Dylan: Mark Pillay, our choreographer, usually starts formulating ideas for our programs about a year in advance. He starts bouncing ideas off Kris and Kristy (Kris Wirtz and Kristy Sargeant-Wirtz), our coaches, about half way through the season. After our season is finished we usually sit down with him or speak over the phone and go over some of the ideasÂ… usually quite soon afterwards. For a program to feel like the right one the music has to sit comfortably with both of us and the choreography process is quite organic, with all of us giving input.
Do you think that Olympic programs have to be even better? Did you give special attention to this season's programs?
Dylan: I don't think that the programs have to be necessarily better, but they have to be the right choices. They have to be ones that exhibit our strengths and complement our skating styles all the while making us feel inspired and comfortable while skating them.
You work once a week with a dance teacher. Why do you think this is important? What are you working on with him?
Dylan: The second mark is what separates most of the teams at the top. Emoting as well as moving our bodies is essential to capturing the feel and look of a character or mood in a program. We work on facial expressions as well as how we are moving our bodies. We work on everything from basic lines to movements specific to the style of the choreography.
Where were you four years ago during your home Winter Games?
Dylan: I was on a snowboarding vacation with my dad and brother in Utah. But I was definitely watching and thinking about Sochi, excited for my turn.
Kirsten: During the 2010 Olympics I was glued to the TV in Waterloo, Ontario. Of course I was thinking about Sochi. I wanted and still want to be there very badly.
What do you think about the team event in Sochi? If it is decided that you will split it with Meagan/Eric, which program would you prefer to skate, short or long?
Kirsten: I think the team event is very cool! And it would be special to compete in it and be some of the first people ever to partake in such a thing. We would be happy to skate either program!!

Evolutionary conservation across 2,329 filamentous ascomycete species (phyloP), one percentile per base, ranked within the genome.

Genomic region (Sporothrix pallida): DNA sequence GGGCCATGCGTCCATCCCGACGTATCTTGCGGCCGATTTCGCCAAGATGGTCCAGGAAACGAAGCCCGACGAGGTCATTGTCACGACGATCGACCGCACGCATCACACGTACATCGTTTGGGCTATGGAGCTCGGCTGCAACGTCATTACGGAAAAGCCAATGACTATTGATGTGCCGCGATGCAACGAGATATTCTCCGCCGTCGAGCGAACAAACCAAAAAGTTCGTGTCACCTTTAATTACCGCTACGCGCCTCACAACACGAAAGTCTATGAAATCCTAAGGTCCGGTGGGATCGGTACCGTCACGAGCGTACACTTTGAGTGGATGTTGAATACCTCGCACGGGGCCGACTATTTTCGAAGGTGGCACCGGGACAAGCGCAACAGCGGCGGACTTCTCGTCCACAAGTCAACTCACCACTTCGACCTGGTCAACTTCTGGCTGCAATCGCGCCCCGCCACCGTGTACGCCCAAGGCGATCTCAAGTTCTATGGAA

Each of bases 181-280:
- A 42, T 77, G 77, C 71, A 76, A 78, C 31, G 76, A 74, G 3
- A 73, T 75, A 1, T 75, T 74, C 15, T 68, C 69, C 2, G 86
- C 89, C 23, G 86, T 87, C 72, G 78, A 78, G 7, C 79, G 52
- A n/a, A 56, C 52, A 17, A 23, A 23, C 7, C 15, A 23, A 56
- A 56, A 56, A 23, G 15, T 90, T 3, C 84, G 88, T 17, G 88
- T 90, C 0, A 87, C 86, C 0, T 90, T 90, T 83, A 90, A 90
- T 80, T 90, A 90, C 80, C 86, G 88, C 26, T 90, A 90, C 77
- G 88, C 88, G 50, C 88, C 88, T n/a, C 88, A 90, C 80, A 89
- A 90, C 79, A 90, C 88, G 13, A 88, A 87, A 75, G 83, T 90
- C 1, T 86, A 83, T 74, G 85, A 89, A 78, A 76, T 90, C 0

Dylan, compare competing with your sister versus with someone who is not. Pros and cons.
Dylan: Competing with my sister was very different in so many ways. We were both new to pairs and she was only 9 when we started and I was 18. It was very much me being the older brother and guiding her along. For a few of the years we skated together we lived away from home so I also had to play a parental role. It definitely added a different dynamic to the partnership than most others would experience. However, we learned to be in sync very quickly. And doing well with her was sentimental in a different way because she was my baby sister.
Kirsten over the years has become like my sister. We are very close and she feels like my sister in many ways. But we can also do romantic styles without it looking funny. (laughs)
Dylan, your second name is David, is this something coming from family or does it have some interesting story? It's just King David is one of my favorite Biblical figures.
Dylan: My middle name David came from my uncle David, my mom's younger brother, who died right before I was born. It is also my Hebrew name.
Dylan has already shown us his broad knowledge in languages with Â“ni haoÂ” and Â“daÂ” during a press conference in Moscow. Kirsten, what languages do you speak?
Kirsten: My strongest second language is French. However, I understand better than I speak. We tend to pick up the common words like "hello", "how are you", "thank you", "goodbye" in all the countries we go to.
And the last question, which I absolutely must ask, is: what does the "ritual" handshake you do with Kirsten before skating mean? Where and when did it originate?
Dylan: (laughs) This is our pre-game handshake. We usually make a new one every year. This one is the same as last year but with add-ons. We do this before every competition and have a pre-game hug.
Thank you very much for your answers, Kirsten and Dylan. And good luck with your Grand Prix Final performances!